Remember, these applications are for an Intel-powered OS X Macintosh. No applications are being developed for Windows. In fact, after the keynote Senior Vice President Phil Schiller addressed the issue of Windows. Although it would be theoretically possible to run Windows on an Intel Macintosh it will not be possible to run OS X on anything but Apple Macintosh.
Apple’s Professional Video and Audio applications might not be as trivial to port although most of the modern suite should have no problem. LiveType, Soundtrack Pro, DVD Studio Pro and Motion are all new applications built in the Cocoa development environment and will port easily. Final Cut Pro may be less trivial to port. It has a heritage as a Carbon application, although the code has been tweaked for OS X over recent releases. More than most applications, Final Cut Pro relies on the Altivec vector processing of the PPC chip for its performance. But even there, the improvement in processor speeds on the Intel line at the time Intel Macs will be released are likely to be able to compensate for the loss of vector processing. At worst there will be a short-term dip in performance. However with Intel Macintoshes rolling out from June 2006 it’s likely we’ll see an optimized version of Final Cut Pro ready by the time it’s needed.
[Added] Another consideration is the move to using the GPU over the CPU. While the move to Intel chips makes no specific change to that migration – Graphics card drivers for OS X still need to be written for the workstation-class cards – Final Cut Pro could migrate to OS X technologies like Core Video to compensate for the lack of Altivec optimizations for certain functions, like compositing. Perhaps then, finally we could have real-time composite modes!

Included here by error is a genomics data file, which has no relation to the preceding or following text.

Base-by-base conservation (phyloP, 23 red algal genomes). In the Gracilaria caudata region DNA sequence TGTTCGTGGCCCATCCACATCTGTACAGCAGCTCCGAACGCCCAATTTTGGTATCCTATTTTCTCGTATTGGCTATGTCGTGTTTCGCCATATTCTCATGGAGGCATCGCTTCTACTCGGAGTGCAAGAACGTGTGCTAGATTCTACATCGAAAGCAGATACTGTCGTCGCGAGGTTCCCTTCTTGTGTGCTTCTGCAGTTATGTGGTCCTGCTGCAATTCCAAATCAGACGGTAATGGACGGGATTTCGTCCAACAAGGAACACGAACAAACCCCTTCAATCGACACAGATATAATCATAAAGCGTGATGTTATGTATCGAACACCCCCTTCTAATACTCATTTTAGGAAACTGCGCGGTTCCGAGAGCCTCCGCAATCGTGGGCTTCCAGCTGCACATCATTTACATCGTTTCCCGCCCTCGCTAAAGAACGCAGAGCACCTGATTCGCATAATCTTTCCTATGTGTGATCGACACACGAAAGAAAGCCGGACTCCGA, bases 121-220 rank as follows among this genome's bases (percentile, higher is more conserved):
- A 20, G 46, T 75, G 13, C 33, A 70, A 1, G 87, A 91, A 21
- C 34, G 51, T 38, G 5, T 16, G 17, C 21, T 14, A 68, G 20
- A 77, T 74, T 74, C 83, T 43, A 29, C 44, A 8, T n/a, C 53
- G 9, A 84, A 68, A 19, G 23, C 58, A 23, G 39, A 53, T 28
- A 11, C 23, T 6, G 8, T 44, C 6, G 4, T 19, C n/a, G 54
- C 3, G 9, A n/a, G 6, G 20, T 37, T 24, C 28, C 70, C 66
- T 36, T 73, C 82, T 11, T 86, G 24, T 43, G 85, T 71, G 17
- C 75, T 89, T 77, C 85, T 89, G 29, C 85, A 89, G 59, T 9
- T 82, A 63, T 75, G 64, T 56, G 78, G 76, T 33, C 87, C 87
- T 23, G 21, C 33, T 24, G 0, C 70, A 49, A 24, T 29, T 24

Will the announcement kill Apple’s hardware sales in the next year? Some certainly think so but consider this: if you need the fastest Macintosh you can get, buy now. There will always be a faster computer out in a year whatever you buy now. If your business does not need the fastest Mac now (and many don’t) then do what you’d always do: wait until it makes sense. The G5 you buy now will still be viable way longer than its speed will be useful in a professional post-production environment. It’s likely there will be speed-bumps in the current G5 line over the next year, as IBM gets better performance out of its chips. We are waiting for a new generation of chips from Intel before there would be any speed improvement. If Apple magically converted their current G5 line to the best chips Intel has to offer now, there would be little speed improvement: this change is for the future, not the present.
So, I don’t think it will affect hardware sales significantly. As a laptop user I’m not likely to upgrade to a new G4 laptop, but then there will be little speed boosts available there in the next year anyway. But as a laptop user, I’m keen to get a faster PowerBook and using an Intel chip will make that possible.
Although I have to say I initially discounted the reports late last week because, based on current chip developments, there seemed little advantage in a difficult architecture change. With the full picture revealed in the Keynote as to the long term advantages and the minimal discomfort for developers, it seems like a reasonable move that will change very little except give us faster macs in the future.
How could we have any problem with that?
[Added] Good FAQ from Giles Turnbull at O’Reilly’s Developer Weblog